Working with our partners in the Right to Information Alliance of Canada (RTIAC) we sent letters to the major political parties to determine what their commitment is to greater Government Transparency. The Individual letters to the parties and the responses received are at the bottom of this page.
Politicians and parties all claim to support openness and transparency, but how many really do?
One test of commitment to open government is the parties’ election platforms.
Fourteen organizations that promote transparency, united under the Right to Information Alliance Canada (RTIAC), sent questions on this vital issue to six parties fielding candidates in the Sept. 20 federal election. These organizations include journalists, environmentalists, Indigenous and human-rights groups.
The five questions focused on needed reforms to the Access to Information Act, a law widely regarded as outdated and in need of a major overhaul.
Two parties did not respond to the questionnaire, the Green Party and the People’s Party of Canada, even after prodding. Each therefore receives a failing grade.
The other four – Liberals, Conservatives, NDP and Bloc Quebecois – did provide responses. You can access those responses (as well as the questionnaire and the signatory groups) on the RTIAC website here.
The Liberal response did not directly address the questions. Instead, the party cited Bill C-58’s “significant” amendments to the Access to Information Act, introduced by the Liberal government and passed by Parliament in 2019. The response also referred to a government review of the Act launched in 2019, the report of which is due by Jan. 31, 2022.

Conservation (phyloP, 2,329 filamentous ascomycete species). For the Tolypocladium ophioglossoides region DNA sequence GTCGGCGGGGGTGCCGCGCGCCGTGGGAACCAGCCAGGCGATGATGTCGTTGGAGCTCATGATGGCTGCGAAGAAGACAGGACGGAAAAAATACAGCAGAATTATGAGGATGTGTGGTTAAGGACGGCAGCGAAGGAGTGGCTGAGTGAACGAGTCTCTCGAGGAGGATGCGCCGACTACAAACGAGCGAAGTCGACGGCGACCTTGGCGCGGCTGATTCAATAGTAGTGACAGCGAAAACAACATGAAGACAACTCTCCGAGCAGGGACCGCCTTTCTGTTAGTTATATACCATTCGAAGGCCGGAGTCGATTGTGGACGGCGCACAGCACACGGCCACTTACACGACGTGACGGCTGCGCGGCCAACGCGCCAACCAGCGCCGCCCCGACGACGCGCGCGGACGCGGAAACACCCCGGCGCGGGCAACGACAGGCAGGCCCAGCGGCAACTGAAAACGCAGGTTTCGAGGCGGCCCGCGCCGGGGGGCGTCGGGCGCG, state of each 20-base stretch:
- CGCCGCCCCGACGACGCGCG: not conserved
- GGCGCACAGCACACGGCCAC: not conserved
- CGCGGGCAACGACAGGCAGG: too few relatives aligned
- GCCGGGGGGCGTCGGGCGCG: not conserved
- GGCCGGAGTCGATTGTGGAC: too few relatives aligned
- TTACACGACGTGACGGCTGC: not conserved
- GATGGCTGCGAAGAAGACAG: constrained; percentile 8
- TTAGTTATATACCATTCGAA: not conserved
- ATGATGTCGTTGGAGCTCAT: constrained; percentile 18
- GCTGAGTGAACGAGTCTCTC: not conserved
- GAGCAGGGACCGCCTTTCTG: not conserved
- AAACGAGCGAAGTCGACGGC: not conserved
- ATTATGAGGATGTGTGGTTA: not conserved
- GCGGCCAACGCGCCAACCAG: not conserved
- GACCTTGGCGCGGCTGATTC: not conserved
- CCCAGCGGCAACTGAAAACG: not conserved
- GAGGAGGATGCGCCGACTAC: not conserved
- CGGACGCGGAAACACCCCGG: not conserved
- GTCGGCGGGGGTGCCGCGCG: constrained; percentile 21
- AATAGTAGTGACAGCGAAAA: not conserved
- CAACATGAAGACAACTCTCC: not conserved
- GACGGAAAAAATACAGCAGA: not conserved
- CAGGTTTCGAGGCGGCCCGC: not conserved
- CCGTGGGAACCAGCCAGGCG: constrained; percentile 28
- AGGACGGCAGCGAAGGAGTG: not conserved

The Liberal response therefore receives a weak grade for declining to answer the questions in a direct and meaningful way.
The remaining three parties – the Conservatives, the NDP and the Bloc Quebecois – each receive strong grades for grappling in some measure with the questions posed and for providing relevant responses. The answers range from vague to specific, and voters can make their own judgments about which platform promises the greatest transparency.
It is noteworthy that all three of these parties commit to strengthening the powers of the Information Commissioner of Canada to order the release of information that government prefers to withhold. They also agree that the secrecy of cabinet information needs to be challenged, though in differing ways. Two of the three – the NDP and the Bloc Quebecois – also make reference to the long-unmet information needs of Indigenous communities in Canada.
The NDP response contains the most specifics vis a vis the questionnaire, including broadening the Act to allow requestors access to records in ministers’ offices, including the Prime Minister’s. For this reason, the party receives a top grade for the fullest anwers.
Transparency is a vital issue in any election with grand promises for health-care, jobs, tax fairness and child care. The party that forms government must not only be held to its commitments, but must accept independent verification about whether promises have been kept and delivered.
A properly functioning access-to-information system empowers citizens, journalists and civil-society groups to hold the winning party to account. We urge voters to carefully consider each party’s commitment to transparency through reforms to the Access to Information Act, and through other measures, to ensure Canada’s national government is truly open.
People’s Party of Canada